Area Forecast Discussion
Issued by NWS Spokane, WA

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FXUS66 KOTX 251155

Area Forecast Discussion
National Weather Service Spokane WA
455 AM PDT MON MAY 25 2015

A slow moving low pressure system will bring scattered afternoon
and evening thunderstorms to the Inland Northwest today through
Wednesday. Locally heavy downpours, frequent lightning, and small
hail will be possible the next several days. Low pressure will
gradually depart by Thursday bringing a decrease in precipitation
chances. Next weekend looks like it will be quite warm with
afternoon temperatures well into the 80s.


Memorial Day through Tuesday night: Satellite imagery early this
morning shows a tightly wrapped upper level low centered over
southern BC. Showers with isolated thunderstorms will continue to
form on the eastern portion of the upper level low through the
morning hours. This will include areas primarily northeast of a
line from Republic to Pullman. The upper level low will slowly
track over the northern portion of the WA Cascades and over the
Waterville Plateau through this afternoon. Water vapor satellite
imagery shows a dry slot extending across the northwest portion of
the forecast area through 2:00 AM this morning. This drier air
will also progress eastward through the day. This will result in a
decreasing chance for convective showers and thunderstorms from
west to east across portions of extreme eastern WA. However,
colder temperatures aloft associated with the upper level low will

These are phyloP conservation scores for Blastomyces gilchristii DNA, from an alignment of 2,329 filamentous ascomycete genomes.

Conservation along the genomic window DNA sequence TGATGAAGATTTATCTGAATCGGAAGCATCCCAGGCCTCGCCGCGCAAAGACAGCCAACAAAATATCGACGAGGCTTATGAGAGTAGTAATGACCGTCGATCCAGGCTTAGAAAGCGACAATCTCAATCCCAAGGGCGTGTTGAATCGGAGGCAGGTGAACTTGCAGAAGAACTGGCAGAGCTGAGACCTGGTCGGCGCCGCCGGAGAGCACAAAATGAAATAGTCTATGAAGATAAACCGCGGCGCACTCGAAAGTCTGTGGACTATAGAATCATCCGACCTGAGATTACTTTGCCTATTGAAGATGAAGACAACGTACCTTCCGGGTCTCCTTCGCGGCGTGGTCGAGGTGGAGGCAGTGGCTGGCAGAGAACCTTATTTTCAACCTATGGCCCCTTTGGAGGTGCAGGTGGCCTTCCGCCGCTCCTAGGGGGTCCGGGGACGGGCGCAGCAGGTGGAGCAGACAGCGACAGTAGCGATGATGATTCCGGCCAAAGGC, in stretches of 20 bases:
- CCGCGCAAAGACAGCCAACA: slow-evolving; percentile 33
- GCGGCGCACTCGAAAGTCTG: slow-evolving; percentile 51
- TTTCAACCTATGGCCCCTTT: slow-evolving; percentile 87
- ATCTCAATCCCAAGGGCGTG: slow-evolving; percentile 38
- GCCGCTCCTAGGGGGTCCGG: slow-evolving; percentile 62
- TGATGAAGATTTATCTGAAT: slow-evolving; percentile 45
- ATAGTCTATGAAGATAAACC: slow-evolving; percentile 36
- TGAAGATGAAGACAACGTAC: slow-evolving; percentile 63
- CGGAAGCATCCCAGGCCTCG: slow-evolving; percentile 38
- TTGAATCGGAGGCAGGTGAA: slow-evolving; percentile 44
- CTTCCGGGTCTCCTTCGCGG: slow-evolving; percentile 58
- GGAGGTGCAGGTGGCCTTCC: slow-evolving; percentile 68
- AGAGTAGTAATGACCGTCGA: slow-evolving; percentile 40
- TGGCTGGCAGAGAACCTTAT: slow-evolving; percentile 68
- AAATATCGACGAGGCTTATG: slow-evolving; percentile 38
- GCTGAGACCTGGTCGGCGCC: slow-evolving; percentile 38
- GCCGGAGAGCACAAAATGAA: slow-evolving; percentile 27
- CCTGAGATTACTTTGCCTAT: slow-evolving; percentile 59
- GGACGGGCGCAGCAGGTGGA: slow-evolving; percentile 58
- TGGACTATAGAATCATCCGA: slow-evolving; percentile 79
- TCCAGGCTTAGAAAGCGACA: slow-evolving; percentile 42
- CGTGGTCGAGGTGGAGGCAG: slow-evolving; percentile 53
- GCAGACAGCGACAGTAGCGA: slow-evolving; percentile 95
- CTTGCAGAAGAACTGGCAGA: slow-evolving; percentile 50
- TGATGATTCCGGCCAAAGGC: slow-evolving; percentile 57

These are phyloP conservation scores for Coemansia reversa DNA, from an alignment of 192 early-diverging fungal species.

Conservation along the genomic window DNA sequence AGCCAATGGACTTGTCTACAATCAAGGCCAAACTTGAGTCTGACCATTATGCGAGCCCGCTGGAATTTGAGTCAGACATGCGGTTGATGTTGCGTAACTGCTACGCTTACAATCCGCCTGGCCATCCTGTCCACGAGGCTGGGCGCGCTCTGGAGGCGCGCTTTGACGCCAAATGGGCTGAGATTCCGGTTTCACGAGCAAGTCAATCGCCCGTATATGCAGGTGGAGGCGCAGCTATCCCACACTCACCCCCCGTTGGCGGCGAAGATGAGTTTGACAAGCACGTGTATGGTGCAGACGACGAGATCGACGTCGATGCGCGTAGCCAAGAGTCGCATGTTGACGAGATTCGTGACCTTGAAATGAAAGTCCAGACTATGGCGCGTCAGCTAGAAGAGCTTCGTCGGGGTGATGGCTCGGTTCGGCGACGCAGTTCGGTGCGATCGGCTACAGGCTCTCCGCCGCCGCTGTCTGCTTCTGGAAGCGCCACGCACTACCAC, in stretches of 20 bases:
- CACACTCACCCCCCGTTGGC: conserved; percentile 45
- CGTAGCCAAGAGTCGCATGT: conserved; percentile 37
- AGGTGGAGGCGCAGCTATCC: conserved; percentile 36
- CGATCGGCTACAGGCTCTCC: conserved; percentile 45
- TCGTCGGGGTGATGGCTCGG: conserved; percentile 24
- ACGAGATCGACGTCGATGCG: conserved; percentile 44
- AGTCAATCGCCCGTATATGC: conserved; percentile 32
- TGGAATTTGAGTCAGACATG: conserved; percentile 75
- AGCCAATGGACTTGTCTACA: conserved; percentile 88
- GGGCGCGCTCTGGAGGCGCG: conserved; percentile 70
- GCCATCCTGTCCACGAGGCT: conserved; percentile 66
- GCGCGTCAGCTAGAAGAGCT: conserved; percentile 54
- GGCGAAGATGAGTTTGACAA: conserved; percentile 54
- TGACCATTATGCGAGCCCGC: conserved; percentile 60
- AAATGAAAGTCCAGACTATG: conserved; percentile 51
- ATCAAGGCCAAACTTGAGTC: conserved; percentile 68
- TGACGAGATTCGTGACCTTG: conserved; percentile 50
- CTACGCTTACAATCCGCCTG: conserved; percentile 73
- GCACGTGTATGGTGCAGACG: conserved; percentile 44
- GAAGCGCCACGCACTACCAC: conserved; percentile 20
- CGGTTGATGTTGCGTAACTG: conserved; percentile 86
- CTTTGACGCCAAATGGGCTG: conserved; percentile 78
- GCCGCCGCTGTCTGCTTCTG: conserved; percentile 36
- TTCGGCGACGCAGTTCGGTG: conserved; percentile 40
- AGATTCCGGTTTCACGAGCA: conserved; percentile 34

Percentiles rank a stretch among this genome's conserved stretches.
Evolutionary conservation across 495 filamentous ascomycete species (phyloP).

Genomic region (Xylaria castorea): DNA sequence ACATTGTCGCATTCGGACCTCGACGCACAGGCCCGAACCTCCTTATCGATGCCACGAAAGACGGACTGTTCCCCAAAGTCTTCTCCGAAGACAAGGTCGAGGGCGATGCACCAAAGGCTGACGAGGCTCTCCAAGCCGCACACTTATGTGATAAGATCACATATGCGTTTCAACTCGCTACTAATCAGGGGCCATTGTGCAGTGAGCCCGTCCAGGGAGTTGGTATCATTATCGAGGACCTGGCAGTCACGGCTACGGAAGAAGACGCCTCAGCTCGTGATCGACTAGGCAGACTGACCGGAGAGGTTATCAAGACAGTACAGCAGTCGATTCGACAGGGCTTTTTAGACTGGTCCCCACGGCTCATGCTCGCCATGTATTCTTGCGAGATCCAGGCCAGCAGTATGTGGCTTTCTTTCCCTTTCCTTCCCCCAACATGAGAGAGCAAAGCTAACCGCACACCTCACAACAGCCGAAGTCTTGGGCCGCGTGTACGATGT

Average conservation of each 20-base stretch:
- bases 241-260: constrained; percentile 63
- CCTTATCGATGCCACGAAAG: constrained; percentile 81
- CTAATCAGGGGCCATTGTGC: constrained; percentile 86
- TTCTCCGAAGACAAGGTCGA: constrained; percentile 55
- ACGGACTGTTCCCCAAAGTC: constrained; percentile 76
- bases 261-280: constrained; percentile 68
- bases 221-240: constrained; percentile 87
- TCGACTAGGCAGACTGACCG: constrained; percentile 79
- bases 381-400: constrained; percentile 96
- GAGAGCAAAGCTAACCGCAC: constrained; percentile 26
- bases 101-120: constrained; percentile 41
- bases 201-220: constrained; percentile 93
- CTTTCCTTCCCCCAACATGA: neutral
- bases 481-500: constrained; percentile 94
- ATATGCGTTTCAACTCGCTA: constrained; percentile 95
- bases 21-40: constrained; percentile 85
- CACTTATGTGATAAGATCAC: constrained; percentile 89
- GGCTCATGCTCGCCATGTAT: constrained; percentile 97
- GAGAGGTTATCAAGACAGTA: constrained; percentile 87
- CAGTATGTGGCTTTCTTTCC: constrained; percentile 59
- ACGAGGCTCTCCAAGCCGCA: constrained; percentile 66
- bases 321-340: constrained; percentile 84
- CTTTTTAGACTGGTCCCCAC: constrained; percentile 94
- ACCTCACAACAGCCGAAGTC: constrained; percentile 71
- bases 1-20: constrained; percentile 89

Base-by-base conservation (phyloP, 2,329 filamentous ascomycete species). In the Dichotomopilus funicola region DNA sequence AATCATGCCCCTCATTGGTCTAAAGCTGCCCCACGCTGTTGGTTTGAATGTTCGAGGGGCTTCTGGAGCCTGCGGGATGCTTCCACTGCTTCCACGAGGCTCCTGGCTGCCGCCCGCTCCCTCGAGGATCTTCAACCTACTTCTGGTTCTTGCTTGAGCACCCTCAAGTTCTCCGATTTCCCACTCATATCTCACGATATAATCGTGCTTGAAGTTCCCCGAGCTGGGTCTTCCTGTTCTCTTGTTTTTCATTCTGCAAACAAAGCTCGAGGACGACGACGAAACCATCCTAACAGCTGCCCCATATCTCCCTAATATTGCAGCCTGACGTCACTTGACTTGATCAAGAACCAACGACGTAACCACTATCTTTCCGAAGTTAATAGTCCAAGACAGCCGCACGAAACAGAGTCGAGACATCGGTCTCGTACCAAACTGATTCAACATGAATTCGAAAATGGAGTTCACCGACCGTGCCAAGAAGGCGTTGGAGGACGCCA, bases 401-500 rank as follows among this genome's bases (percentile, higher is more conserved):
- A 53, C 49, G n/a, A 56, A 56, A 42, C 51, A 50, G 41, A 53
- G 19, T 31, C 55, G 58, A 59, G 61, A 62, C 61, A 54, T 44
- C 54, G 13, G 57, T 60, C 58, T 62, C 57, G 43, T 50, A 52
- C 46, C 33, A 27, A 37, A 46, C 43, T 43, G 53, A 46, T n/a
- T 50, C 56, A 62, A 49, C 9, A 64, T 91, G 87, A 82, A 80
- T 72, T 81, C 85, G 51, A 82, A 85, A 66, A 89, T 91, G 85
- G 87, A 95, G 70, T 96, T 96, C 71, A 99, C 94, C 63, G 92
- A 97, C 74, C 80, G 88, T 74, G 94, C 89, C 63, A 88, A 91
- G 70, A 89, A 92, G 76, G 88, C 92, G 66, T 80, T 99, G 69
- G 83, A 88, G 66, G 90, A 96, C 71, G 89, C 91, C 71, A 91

result in steepening mid level lapse rates from the East Slopes of
the Northern Cascades to the Northeast Mtns and into the western
portion of the basin. This will result in showers increasing
through the late morning and afternoon hours across these areas.
Thunderstorms are also expected to occur as the atmosphere
destabilizes in the afternoon. These thunderstorms will be slow
moving and contain very heavy rainfall. Greatest coverage of
showers and thunderstorms is expected over the northern mountains
and mainly north of Lake Chelan in the Cascades over to the
Northeast Mtns. Heavy rainfall will be a concern for the recent
burn scars. Greatest concern this afternoon will be for the
potential of flash flooding and/or debris flows over and near the
Carlton Complex and Devils Elbow burn scars. Recent burn scars
south of Lake Chelan will also see the possibility for heavy
rainfall today, but chances are not quite as high.

The center of the upper level low will shift more into the basin
on Tuesday. This will result in another day of increased
convective activity through the late morning and afternoon hours.
All areas will see at least a chance for some isolated
thunderstorms. Chances will be a bit higher for thunderstorms
further south across the east slopes of the norther Cascades. This
will result in a better chance for heavy rainfall over the Chiwaukum,
Mills Canyon and Colokum Tarps burn scars, as well as, the Carlton
Complex and Devils Elbow burn scars. P-wats will be a bit higher
on Tuesday and is expected to be greater risk for flash flooding
and/or debris flows at or near these burn scars compared to today.

Temperatures will be noticeably cooler today compared to the past
few days. High temperatures are expected to be in the mid and
upper 60s and 70s across the region. Expect similar temperatures
on Tuesday. /SVH

Wednesday and Thursday: Our slow moving upper low is expected to